HAMPTON, Va. (WAVY) - After spending more than four years wrongly imprisoned, Johnathon Montgomery is enjoying his newfound freedom.
"I haven't had sun on my face for six months when I went out in the rec yard over there," Montgomery said.
Montgomery walked out of the Greensville Correctional facility around 8 p.m. Tuesday, a few hours after Gov. Bob McDonnell granted him a conditional pardon.
His accuser, Elizabeth Coast, recanted her story nearly two weeks ago saying she made up the sexual assault she claimed happened when she was 10 and Montgomery was 14. Montgomery was sentenced to spend 7 1/2 years in prison for the 2000 sexual assault of Coast.
When he learned Coast had recanted her story he said he experienced a range of emotions.
"I was mad, I was livid, I was crying," Montgomery said. "I was angry all at the same time."
Wednesday at noon, Montgomery held an impromptu news conference with his family at his side and enjoyed his first pizza party since his imprisonment. He spoke openly about some of the first things he did after he was freed from prison: he ate a cheeseburger, went shopping for clothes and got to take a shower without it being timed.
"You can't imagine how great it feels to take a shower or bath and not be on a timer to get out," Montgomery said Wednesday.
Montgomery told those in attendance that he didn't harbor anger or hate for the injustice done to him. Rather, on this Thanksgiving eve, he talked about how grateful he was to be out of prison.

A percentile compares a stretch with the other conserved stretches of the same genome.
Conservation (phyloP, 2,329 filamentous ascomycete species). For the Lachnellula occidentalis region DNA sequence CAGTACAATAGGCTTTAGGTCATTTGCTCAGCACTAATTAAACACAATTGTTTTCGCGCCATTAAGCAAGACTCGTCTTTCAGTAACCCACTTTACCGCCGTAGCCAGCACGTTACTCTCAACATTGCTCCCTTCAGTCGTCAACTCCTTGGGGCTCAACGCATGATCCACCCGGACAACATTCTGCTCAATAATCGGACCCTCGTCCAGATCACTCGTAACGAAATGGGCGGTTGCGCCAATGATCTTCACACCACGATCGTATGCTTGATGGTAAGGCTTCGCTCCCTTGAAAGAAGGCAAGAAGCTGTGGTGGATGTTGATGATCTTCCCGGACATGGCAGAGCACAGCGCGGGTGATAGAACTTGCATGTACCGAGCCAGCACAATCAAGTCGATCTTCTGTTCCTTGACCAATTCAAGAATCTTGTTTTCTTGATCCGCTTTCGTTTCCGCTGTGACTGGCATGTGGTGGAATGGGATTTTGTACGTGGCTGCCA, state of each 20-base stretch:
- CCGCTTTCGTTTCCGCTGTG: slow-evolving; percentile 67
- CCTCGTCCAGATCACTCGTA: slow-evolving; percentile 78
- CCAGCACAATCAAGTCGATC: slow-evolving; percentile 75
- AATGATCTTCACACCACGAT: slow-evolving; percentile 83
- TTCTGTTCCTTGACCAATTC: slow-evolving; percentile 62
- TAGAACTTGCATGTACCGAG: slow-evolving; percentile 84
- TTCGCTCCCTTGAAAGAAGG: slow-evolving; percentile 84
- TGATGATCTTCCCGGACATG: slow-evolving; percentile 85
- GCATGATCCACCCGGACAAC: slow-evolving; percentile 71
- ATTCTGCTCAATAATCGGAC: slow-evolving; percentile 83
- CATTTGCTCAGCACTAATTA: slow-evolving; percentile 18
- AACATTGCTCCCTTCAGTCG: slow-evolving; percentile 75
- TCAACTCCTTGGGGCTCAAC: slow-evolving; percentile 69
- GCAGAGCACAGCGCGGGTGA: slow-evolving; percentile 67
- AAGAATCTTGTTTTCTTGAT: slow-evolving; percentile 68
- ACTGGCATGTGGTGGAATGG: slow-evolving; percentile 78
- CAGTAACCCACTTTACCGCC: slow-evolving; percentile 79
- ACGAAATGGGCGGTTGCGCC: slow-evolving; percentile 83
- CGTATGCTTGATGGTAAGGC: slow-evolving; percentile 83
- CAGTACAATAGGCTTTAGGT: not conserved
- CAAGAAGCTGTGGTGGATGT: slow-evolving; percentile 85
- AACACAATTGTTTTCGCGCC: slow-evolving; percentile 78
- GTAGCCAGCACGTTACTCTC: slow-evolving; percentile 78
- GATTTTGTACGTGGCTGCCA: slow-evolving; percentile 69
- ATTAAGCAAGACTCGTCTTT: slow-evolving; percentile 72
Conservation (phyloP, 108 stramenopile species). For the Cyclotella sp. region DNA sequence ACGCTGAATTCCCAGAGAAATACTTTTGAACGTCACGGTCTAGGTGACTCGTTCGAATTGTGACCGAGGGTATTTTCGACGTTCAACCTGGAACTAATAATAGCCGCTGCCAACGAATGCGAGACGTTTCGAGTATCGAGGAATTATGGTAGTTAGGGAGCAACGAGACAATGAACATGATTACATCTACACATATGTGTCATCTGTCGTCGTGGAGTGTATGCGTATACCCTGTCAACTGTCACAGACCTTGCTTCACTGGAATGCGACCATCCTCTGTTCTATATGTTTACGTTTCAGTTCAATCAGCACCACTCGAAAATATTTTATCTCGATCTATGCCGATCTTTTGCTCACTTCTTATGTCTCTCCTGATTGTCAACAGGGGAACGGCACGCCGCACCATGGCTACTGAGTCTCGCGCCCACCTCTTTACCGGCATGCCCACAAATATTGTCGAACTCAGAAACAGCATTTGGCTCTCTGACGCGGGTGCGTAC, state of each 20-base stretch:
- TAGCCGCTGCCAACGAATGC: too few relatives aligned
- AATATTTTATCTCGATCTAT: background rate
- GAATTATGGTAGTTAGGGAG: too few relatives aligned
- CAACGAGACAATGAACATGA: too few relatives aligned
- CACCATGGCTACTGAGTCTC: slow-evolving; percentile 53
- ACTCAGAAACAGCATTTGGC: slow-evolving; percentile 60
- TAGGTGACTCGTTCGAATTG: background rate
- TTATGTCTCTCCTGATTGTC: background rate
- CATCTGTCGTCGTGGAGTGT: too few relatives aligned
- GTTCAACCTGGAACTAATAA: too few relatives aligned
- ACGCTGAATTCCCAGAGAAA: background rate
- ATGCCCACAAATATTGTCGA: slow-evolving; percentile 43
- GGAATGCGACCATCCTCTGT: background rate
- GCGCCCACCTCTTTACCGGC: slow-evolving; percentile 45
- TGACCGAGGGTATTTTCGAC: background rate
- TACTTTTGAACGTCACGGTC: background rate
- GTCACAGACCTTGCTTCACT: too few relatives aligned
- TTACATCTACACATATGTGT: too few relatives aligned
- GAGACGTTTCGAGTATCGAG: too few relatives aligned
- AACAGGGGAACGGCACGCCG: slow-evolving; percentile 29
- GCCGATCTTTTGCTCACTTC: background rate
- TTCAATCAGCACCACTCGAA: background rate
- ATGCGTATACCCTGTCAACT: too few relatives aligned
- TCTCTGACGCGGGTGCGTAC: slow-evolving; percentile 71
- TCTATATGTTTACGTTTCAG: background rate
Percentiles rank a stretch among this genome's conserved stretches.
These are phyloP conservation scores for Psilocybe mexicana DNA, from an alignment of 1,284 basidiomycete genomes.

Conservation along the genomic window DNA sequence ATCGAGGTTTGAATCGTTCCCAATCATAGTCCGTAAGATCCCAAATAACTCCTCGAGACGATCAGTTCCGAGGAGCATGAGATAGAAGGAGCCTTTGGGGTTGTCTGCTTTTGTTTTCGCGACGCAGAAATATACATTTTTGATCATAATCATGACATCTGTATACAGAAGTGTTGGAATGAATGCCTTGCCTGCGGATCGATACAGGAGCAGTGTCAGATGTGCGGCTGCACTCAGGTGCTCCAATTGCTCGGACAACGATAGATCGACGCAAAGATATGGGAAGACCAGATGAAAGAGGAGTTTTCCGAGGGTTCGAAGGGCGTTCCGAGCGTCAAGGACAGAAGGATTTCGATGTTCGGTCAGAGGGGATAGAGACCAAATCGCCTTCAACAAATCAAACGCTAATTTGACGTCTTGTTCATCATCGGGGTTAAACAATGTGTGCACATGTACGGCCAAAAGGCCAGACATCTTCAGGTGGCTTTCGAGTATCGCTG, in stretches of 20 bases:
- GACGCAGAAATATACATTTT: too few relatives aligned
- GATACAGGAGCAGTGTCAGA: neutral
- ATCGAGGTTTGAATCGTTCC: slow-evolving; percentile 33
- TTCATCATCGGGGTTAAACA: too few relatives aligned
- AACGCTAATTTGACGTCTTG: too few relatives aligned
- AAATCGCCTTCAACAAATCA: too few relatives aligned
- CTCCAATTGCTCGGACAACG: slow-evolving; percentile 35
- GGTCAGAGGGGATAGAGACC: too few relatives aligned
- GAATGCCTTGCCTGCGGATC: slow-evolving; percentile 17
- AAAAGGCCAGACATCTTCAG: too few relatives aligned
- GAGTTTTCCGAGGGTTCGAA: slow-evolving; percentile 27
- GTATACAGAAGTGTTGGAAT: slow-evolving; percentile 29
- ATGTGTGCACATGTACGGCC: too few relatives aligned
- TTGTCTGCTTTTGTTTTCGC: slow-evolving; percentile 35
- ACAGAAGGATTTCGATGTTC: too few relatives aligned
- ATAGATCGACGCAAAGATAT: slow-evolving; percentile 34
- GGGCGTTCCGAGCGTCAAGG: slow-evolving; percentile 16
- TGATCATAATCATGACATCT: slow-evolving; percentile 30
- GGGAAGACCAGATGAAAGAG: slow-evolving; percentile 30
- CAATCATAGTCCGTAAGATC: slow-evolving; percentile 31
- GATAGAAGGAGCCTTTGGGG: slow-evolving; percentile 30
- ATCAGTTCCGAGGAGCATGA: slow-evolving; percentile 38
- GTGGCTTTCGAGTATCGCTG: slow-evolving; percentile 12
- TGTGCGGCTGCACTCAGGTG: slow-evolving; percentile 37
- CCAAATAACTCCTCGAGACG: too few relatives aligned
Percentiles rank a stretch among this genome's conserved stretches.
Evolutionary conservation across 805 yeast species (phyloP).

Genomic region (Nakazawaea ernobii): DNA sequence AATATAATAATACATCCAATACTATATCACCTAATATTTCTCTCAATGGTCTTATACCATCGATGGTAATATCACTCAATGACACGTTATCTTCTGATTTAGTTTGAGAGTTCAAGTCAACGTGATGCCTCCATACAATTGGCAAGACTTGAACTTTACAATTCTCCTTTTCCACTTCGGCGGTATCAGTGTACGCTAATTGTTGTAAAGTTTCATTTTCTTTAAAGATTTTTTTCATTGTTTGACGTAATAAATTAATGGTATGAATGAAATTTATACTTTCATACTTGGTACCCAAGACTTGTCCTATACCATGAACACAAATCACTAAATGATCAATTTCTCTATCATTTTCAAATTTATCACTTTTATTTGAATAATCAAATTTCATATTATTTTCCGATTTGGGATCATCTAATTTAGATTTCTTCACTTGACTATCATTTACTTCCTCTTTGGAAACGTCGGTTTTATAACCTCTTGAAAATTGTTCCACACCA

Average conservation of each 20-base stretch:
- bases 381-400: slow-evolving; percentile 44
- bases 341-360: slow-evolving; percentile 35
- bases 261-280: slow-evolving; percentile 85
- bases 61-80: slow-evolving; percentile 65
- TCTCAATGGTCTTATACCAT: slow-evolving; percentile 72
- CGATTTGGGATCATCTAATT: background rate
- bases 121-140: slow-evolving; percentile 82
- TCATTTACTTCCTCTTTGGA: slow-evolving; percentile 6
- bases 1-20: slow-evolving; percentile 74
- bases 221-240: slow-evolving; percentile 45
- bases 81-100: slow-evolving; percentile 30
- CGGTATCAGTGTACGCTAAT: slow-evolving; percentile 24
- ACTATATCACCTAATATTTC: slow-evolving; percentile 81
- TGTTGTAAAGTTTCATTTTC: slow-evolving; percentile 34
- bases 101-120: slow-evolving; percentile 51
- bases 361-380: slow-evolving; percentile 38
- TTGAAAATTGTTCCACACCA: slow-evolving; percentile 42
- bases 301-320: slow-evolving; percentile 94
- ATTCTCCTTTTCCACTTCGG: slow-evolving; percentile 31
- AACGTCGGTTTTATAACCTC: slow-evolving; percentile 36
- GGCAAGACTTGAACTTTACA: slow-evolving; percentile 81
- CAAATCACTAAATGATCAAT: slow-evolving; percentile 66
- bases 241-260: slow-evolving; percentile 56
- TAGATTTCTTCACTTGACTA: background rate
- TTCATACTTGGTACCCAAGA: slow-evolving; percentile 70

"You got to keep hope and you have to be alive with a positive attitude," Montgomery said. "If you don't, you will destroy yourself. You've got to keep hope yourself. I kept all the hope."
Montgomery has a favorite saying which seems so appropriate for him: "If you are going through hell, then keep on going."
Four years of hard time produced a tattoo of a hero character who wears a mask and Montgomery wears it on his arm like a window into his soul.
"It taught me something," Montgomery said. "I learned from that character to just keep fighting when you have to."
The pardon does not clear his record, rather a writ of actual innocence would also have to be filed to expunge the crime from Montgomery's record. Montgomery still has to file as a sex offender until the writ is filed.
"His four year suffering of being wrongfully incarcerated is over. He gets to decide what it means as he goes on with his life," said Montgomery's lawyer, Ben Pavek.
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